- "Is the risk that great? We've always had this and had zero issues!"
- "I don't believe you. things are just dandy as they always have been!"
- "We're the only ones who know, I accept the risk as it is low"
- Duration of observation is not enough to come to a meaningful conclusion. Sure, the sun will rise tomorrow. We have about 4.5 billion years of observations to reference and have a well rounded idea on the rate of occurrence for outliers (solar flares going out 1AU is really low but not impossible). This system has been deployed for (lets pretend) two years; of those two years the threat of being exploited as continually rised due to the proliferation of easy tools, malware, and the rise of internet-based crime. Indeed, security as a practice is to control the outliers in a sustained fashion.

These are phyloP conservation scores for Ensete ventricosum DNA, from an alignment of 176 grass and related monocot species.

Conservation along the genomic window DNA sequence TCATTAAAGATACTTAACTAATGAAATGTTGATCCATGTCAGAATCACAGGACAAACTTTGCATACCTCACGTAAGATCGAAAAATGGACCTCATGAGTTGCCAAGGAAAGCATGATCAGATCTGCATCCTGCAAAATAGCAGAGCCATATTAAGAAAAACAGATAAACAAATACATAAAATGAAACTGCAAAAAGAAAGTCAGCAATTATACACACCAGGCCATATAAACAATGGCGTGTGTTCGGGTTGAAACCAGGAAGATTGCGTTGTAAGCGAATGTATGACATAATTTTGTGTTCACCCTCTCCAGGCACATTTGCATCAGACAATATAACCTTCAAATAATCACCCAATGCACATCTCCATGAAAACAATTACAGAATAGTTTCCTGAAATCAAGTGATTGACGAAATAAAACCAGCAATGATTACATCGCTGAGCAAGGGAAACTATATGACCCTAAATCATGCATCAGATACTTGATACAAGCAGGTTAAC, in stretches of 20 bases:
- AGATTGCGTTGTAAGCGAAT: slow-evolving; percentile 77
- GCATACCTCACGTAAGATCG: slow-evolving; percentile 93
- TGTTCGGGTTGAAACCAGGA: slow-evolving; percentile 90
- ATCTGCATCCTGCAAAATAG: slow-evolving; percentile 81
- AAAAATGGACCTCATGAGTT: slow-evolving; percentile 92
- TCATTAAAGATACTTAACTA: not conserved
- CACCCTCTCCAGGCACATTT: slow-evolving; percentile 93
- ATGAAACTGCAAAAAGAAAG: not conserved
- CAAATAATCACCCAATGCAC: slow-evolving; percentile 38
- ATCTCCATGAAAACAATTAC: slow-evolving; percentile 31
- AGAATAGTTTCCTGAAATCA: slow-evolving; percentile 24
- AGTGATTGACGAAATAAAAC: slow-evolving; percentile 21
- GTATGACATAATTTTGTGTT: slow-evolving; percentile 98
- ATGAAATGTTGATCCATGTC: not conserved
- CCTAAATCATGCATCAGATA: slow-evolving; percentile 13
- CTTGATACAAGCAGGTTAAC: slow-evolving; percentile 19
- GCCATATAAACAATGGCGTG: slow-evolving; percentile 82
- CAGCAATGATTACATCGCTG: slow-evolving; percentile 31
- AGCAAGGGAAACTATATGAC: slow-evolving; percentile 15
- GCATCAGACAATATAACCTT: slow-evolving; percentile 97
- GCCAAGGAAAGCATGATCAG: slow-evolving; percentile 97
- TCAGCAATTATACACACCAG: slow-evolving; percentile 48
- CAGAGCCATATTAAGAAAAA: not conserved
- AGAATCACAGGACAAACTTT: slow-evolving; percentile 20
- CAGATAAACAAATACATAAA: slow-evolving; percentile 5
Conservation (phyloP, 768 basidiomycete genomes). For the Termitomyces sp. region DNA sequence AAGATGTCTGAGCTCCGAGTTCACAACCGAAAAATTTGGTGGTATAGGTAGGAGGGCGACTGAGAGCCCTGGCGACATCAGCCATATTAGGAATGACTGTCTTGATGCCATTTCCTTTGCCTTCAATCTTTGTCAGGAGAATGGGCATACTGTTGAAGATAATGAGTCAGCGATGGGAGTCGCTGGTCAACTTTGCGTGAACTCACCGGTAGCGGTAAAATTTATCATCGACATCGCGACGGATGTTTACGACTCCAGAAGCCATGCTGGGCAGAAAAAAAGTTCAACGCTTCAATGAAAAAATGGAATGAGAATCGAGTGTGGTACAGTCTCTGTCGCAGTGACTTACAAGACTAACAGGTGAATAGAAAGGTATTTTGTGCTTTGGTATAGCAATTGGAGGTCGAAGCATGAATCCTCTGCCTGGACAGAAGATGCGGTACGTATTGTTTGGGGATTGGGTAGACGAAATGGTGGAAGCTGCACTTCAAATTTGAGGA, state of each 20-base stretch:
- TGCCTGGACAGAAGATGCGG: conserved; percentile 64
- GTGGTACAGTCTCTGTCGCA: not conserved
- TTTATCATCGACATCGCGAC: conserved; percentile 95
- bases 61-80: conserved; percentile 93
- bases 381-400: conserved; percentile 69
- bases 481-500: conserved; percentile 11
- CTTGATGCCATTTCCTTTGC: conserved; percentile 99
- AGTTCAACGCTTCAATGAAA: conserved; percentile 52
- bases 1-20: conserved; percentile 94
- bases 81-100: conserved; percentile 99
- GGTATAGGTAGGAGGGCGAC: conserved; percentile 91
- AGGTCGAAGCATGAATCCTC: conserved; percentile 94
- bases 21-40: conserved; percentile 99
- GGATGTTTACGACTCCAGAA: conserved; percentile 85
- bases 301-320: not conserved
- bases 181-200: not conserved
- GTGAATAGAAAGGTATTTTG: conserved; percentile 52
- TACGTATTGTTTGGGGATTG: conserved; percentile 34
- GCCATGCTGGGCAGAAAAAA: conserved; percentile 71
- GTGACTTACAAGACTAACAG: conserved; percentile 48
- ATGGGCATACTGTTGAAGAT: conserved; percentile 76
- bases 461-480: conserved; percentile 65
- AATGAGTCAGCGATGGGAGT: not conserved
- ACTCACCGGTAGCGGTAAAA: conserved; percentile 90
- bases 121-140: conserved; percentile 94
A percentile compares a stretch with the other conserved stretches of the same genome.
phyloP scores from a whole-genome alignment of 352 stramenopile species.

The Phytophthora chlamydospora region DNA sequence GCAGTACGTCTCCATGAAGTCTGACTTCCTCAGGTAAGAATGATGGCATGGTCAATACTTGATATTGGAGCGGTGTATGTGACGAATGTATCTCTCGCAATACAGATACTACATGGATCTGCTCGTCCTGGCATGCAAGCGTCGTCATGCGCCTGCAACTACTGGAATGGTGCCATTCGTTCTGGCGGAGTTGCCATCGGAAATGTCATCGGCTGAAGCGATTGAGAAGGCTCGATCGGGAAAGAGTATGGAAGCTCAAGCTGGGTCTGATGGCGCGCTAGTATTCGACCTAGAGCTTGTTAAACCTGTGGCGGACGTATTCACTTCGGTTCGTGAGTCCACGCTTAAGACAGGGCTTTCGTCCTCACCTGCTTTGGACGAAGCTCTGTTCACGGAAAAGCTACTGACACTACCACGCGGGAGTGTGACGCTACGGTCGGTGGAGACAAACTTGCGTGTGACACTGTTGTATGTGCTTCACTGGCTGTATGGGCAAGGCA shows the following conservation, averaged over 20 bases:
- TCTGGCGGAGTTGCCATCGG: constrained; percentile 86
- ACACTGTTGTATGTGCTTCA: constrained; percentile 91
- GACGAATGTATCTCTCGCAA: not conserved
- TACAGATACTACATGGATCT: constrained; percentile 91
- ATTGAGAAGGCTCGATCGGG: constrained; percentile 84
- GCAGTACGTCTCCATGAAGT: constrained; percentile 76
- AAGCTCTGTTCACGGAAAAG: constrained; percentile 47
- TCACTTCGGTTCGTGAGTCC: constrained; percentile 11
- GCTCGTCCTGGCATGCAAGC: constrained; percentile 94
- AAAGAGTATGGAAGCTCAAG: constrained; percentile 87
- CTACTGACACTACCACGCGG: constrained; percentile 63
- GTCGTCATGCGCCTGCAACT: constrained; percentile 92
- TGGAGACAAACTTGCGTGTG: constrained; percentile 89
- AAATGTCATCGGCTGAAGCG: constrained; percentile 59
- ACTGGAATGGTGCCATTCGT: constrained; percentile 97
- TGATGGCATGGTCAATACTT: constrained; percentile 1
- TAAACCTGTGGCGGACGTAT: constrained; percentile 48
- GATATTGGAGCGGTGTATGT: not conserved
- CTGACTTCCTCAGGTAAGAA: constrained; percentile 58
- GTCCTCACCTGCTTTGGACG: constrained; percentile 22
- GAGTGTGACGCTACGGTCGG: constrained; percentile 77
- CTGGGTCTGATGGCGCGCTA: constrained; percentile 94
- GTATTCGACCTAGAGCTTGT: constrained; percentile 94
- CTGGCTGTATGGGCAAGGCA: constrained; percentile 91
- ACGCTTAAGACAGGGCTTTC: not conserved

- Your observation has blindspots. Chances are that their observations focus on functionality but not on security data. Recon, attempts, or full breaches may have gone unnoticed. This is a tough argument; I'd suggest having data to back you up.
- Risk does not mean what you think it means. The risk may have a low chance of occurrence, yet if it has a high severity then it is debatable that the risk is "high". This is exactly the point that should be persuaded.
What other false arguments exist and how do you battle them?